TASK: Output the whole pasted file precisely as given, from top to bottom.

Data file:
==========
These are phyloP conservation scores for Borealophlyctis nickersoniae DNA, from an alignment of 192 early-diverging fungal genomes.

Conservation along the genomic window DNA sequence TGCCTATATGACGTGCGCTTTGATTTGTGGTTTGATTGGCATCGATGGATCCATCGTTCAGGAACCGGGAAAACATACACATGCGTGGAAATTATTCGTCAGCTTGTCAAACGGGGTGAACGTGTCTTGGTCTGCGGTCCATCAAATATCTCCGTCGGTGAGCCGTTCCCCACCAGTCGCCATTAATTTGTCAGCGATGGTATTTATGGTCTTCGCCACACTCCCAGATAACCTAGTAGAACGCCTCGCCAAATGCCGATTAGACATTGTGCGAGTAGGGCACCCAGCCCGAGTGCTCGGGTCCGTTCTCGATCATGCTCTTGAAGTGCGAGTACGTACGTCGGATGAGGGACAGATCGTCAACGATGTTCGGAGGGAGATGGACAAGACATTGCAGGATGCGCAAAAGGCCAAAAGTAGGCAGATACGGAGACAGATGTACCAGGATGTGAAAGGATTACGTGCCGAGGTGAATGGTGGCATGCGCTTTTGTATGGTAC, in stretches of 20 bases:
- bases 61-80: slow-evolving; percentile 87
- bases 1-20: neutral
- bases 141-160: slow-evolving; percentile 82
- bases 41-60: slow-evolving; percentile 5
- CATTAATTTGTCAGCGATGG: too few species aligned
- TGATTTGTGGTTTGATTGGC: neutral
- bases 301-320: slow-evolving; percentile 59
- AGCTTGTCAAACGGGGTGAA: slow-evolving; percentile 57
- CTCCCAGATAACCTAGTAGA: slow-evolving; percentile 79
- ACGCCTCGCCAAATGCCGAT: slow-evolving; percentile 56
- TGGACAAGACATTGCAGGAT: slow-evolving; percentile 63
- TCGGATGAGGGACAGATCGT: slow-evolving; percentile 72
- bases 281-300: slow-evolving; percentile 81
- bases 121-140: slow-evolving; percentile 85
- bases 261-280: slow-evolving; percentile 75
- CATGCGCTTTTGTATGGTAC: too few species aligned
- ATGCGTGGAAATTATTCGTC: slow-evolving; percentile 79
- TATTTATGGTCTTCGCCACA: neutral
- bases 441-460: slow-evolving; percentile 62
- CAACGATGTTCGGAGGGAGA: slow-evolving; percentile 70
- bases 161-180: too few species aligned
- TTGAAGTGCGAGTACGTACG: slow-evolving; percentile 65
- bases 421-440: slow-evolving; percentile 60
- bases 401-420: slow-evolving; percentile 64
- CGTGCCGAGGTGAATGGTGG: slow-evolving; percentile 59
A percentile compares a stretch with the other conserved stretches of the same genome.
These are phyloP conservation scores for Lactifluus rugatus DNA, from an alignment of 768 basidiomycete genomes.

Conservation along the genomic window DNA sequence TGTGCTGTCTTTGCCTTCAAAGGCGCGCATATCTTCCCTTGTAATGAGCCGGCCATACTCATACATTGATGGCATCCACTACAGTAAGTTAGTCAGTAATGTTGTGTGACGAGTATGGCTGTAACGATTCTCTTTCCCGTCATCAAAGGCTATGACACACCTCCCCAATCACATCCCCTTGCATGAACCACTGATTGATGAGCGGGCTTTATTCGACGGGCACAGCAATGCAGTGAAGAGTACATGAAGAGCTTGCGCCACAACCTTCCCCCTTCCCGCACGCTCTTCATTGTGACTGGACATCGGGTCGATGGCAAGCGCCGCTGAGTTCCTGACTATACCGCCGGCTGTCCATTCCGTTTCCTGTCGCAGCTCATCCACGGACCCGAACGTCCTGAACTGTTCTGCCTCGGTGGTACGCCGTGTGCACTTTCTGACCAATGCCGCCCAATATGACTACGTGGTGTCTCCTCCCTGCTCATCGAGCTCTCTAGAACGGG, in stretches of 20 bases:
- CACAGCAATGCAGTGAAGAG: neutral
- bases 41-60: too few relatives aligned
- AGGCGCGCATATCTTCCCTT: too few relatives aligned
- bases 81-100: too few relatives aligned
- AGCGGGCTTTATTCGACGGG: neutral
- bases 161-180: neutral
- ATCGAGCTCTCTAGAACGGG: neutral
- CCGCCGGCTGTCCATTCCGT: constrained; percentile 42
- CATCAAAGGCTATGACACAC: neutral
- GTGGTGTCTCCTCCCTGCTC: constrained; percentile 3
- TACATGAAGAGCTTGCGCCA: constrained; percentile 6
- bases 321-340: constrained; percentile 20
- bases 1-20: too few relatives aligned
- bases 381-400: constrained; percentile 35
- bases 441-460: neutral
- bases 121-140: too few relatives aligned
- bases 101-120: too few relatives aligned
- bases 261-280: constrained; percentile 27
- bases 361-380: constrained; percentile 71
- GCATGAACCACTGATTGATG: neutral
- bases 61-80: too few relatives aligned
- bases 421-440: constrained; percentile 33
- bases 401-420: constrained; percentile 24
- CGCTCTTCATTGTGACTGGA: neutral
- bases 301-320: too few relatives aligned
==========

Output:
These are phyloP conservation scores for Borealophlyctis nickersoniae DNA, from an alignment of 192 early-diverging fungal genomes.

Conservation along the genomic window DNA sequence TGCCTATATGACGTGCGCTTTGATTTGTGGTTTGATTGGCATCGATGGATCCATCGTTCAGGAACCGGGAAAACATACACATGCGTGGAAATTATTCGTCAGCTTGTCAAACGGGGTGAACGTGTCTTGGTCTGCGGTCCATCAAATATCTCCGTCGGTGAGCCGTTCCCCACCAGTCGCCATTAATTTGTCAGCGATGGTATTTATGGTCTTCGCCACACTCCCAGATAACCTAGTAGAACGCCTCGCCAAATGCCGATTAGACATTGTGCGAGTAGGGCACCCAGCCCGAGTGCTCGGGTCCGTTCTCGATCATGCTCTTGAAGTGCGAGTACGTACGTCGGATGAGGGACAGATCGTCAACGATGTTCGGAGGGAGATGGACAAGACATTGCAGGATGCGCAAAAGGCCAAAAGTAGGCAGATACGGAGACAGATGTACCAGGATGTGAAAGGATTACGTGCCGAGGTGAATGGTGGCATGCGCTTTTGTATGGTAC, in stretches of 20 bases:
- bases 61-80: slow-evolving; percentile 87
- bases 1-20: neutral
- bases 141-160: slow-evolving; percentile 82
- bases 41-60: slow-evolving; percentile 5
- CATTAATTTGTCAGCGATGG: too few species aligned
- TGATTTGTGGTTTGATTGGC: neutral
- bases 301-320: slow-evolving; percentile 59
- AGCTTGTCAAACGGGGTGAA: slow-evolving; percentile 57
- CTCCCAGATAACCTAGTAGA: slow-evolving; percentile 79
- ACGCCTCGCCAAATGCCGAT: slow-evolving; percentile 56
- TGGACAAGACATTGCAGGAT: slow-evolving; percentile 63
- TCGGATGAGGGACAGATCGT: slow-evolving; percentile 72
- bases 281-300: slow-evolving; percentile 81
- bases 121-140: slow-evolving; percentile 85
- bases 261-280: slow-evolving; percentile 75
- CATGCGCTTTTGTATGGTAC: too few species aligned
- ATGCGTGGAAATTATTCGTC: slow-evolving; percentile 79
- TATTTATGGTCTTCGCCACA: neutral
- bases 441-460: slow-evolving; percentile 62
- CAACGATGTTCGGAGGGAGA: slow-evolving; percentile 70
- bases 161-180: too few species aligned
- TTGAAGTGCGAGTACGTACG: slow-evolving; percentile 65
- bases 421-440: slow-evolving; percentile 60
- bases 401-420: slow-evolving; percentile 64
- CGTGCCGAGGTGAATGGTGG: slow-evolving; percentile 59
A percentile compares a stretch with the other conserved stretches of the same genome.
These are phyloP conservation scores for Lactifluus rugatus DNA, from an alignment of 768 basidiomycete genomes.

Conservation along the genomic window DNA sequence TGTGCTGTCTTTGCCTTCAAAGGCGCGCATATCTTCCCTTGTAATGAGCCGGCCATACTCATACATTGATGGCATCCACTACAGTAAGTTAGTCAGTAATGTTGTGTGACGAGTATGGCTGTAACGATTCTCTTTCCCGTCATCAAAGGCTATGACACACCTCCCCAATCACATCCCCTTGCATGAACCACTGATTGATGAGCGGGCTTTATTCGACGGGCACAGCAATGCAGTGAAGAGTACATGAAGAGCTTGCGCCACAACCTTCCCCCTTCCCGCACGCTCTTCATTGTGACTGGACATCGGGTCGATGGCAAGCGCCGCTGAGTTCCTGACTATACCGCCGGCTGTCCATTCCGTTTCCTGTCGCAGCTCATCCACGGACCCGAACGTCCTGAACTGTTCTGCCTCGGTGGTACGCCGTGTGCACTTTCTGACCAATGCCGCCCAATATGACTACGTGGTGTCTCCTCCCTGCTCATCGAGCTCTCTAGAACGGG, in stretches of 20 bases:
- CACAGCAATGCAGTGAAGAG: neutral
- bases 41-60: too few relatives aligned
- AGGCGCGCATATCTTCCCTT: too few relatives aligned
- bases 81-100: too few relatives aligned
- AGCGGGCTTTATTCGACGGG: neutral
- bases 161-180: neutral
- ATCGAGCTCTCTAGAACGGG: neutral
- CCGCCGGCTGTCCATTCCGT: constrained; percentile 42
- CATCAAAGGCTATGACACAC: neutral
- GTGGTGTCTCCTCCCTGCTC: constrained; percentile 3
- TACATGAAGAGCTTGCGCCA: constrained; percentile 6
- bases 321-340: constrained; percentile 20
- bases 1-20: too few relatives aligned
- bases 381-400: constrained; percentile 35
- bases 441-460: neutral
- bases 121-140: too few relatives aligned
- bases 101-120: too few relatives aligned
- bases 261-280: constrained; percentile 27
- bases 361-380: constrained; percentile 71
- GCATGAACCACTGATTGATG: neutral
- bases 61-80: too few relatives aligned
- bases 421-440: constrained; percentile 33
- bases 401-420: constrained; percentile 24
- CGCTCTTCATTGTGACTGGA: neutral
- bases 301-320: too few relatives aligned